Lovebird Developed a Bump on Face Next To Beak

Lovebird with bump on face

Lovebird with bump on face

Our Peach-Faced Lovebird had developed a pronounced bump on his face just to the side of the upper part of his beak and below his eye. In the area where this bump developed, we had noticed for a long time that the area of feathers in that spot had turned partially white, looked like he had a small white spot on his face.

He is otherwise in good health, appetite, behavior, and activity level all seem normal. He must find it irritating as it appears that he is rubbing it on his perch sticks as some days it seems more irritated than others. We are attaching a photo to help you understand what we are describing.

We live in the northeast and it is winter...if possible we would like to avoid having to take him to the vet right now and risk him getting a chill during the transportation process. We would greatly appreciate whatever information you can share with us based on our description and photo. Many thanks!

Comments for Lovebird Developed a Bump on Face Next To Beak

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Feb 01, 2010
Lovebird with bump
by: The Avian Vet

The cold is not going to be a threat to you bird. You need to have him seen as soon as possible. This could be an abscess or a sinus infection and it needs to be addressed as soon as possible.

Dr B

Jan 30, 2010
Lovebird Developed a Bump on Face Next To Beak
by: Linda

Considering the size of this bump, it may be a fast growing tumor and needs the assistance of an Avian Vet in your area. If it is irritated, it may also mean it is infected, and your bird will get worse instead of better until he is diagnosed and treated by an Avian Vet.

Birds can be taken out in winter, and there are certain precautions you must take to make sure they are NOT chilled. First, get the car warmed up before the trip and then cover cage entirely with a blanket or flannel sheet. Once in the car where it is warm, uncover the front of his cage so he can get air.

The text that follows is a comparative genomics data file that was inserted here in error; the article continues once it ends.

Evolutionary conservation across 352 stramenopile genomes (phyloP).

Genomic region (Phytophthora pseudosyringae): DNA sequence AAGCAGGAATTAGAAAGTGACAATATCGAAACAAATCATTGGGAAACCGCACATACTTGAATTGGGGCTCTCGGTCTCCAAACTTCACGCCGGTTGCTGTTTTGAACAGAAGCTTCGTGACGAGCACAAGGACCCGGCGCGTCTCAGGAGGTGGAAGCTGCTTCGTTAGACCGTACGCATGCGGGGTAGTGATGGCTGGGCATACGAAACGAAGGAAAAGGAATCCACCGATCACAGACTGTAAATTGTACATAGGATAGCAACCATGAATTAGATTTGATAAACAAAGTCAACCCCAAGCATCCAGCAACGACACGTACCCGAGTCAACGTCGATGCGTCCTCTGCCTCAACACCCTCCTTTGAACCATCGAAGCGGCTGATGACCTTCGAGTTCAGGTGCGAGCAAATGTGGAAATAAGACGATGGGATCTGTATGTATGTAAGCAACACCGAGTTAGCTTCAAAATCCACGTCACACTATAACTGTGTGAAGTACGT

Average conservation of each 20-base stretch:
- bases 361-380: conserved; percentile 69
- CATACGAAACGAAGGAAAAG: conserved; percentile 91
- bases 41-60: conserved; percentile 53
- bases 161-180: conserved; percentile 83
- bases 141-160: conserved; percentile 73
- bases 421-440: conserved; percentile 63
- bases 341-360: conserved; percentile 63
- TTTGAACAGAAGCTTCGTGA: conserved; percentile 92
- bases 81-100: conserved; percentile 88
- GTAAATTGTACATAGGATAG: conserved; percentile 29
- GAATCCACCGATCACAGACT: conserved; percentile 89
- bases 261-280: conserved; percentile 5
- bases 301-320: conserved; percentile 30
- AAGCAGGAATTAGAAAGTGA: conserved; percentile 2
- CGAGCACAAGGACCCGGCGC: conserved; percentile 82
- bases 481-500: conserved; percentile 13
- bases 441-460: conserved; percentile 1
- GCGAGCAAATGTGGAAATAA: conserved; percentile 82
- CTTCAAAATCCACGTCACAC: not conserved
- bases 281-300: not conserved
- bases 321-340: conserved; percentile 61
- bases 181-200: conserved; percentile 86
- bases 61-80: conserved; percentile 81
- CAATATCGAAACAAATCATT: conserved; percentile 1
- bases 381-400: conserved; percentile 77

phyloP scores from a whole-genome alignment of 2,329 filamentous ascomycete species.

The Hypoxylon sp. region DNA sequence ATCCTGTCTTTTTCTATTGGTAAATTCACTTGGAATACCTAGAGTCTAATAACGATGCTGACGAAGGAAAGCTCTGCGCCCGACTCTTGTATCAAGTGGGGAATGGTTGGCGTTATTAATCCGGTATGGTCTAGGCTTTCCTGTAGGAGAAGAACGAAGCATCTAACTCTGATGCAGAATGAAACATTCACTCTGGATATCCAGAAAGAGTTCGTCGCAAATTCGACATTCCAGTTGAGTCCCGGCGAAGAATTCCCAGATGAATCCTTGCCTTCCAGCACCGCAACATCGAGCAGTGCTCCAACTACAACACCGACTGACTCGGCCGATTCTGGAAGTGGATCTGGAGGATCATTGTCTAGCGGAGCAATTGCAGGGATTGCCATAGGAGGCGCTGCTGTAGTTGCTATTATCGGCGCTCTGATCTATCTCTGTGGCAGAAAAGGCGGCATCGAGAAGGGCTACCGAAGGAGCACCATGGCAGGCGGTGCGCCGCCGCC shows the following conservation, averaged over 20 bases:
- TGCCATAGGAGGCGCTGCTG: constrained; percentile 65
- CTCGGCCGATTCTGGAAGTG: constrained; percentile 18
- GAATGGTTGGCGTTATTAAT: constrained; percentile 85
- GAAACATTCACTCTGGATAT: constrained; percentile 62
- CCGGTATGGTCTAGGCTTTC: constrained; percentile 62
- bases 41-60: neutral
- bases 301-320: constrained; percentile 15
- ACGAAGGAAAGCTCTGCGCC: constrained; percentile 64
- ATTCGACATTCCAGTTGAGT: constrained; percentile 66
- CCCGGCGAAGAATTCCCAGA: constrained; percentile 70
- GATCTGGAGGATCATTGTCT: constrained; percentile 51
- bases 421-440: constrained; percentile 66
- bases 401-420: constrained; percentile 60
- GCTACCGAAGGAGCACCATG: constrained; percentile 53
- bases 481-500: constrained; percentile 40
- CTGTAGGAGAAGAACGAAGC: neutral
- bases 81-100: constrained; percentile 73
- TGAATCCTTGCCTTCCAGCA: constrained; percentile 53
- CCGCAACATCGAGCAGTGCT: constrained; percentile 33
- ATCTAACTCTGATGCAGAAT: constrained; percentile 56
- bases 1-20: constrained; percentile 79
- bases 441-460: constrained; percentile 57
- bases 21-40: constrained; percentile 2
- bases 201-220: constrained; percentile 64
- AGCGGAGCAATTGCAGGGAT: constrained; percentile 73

Once you've arrived at the vet's offices, cover the cage completely again for the short walk into the building where it is warm. Do all this in reverse for the trip home, and your bird should be fine. We've had to do this on occasion with our Amazons, and so long as car is warm and cage is covered to and from car and vet's offices, we've never had a problem with chilling.

Sometimes bird's develop fatty tumors from eating too much seed and/or table food in their diet. Most of these DO NOT cause any pain or irritation and do not go away either. In this case, this sounds like something else considering the size and irritation level it is producing with bird.

If you bird is not already on an organic, high quality pelleted diet, then now is the time to get started on the change over. I'll enclose an article written by an Avian Vet on how to go about it, and Tracie carries several types of the organic pellets out here. I'm saying organic because the cheaper kinds are full of preservatives, dyes and possibly pesticide residue as well. The organics are a little higher, and with your small bird should not break the bank. Here is the article:

It is strongly suggested you take your bird into see the Avian Vet soon as you can safely get there as we don't advocate any home remedies or over the counter drugs as these can make matters worse and not better. When you bird is sick or injured always take him to an Avian Vet for a proper diagnosis and treatment. Rule of thumb is NO MEDS WITHOUT AN AVIAN VET'S PRESCRIPTION. Even the stuff in pet stores will hurt your bird and most likely NOT help a bit.

Let us know what vet has to say about this lump as your information can help other people with a similar problem. Thank You for Writing!


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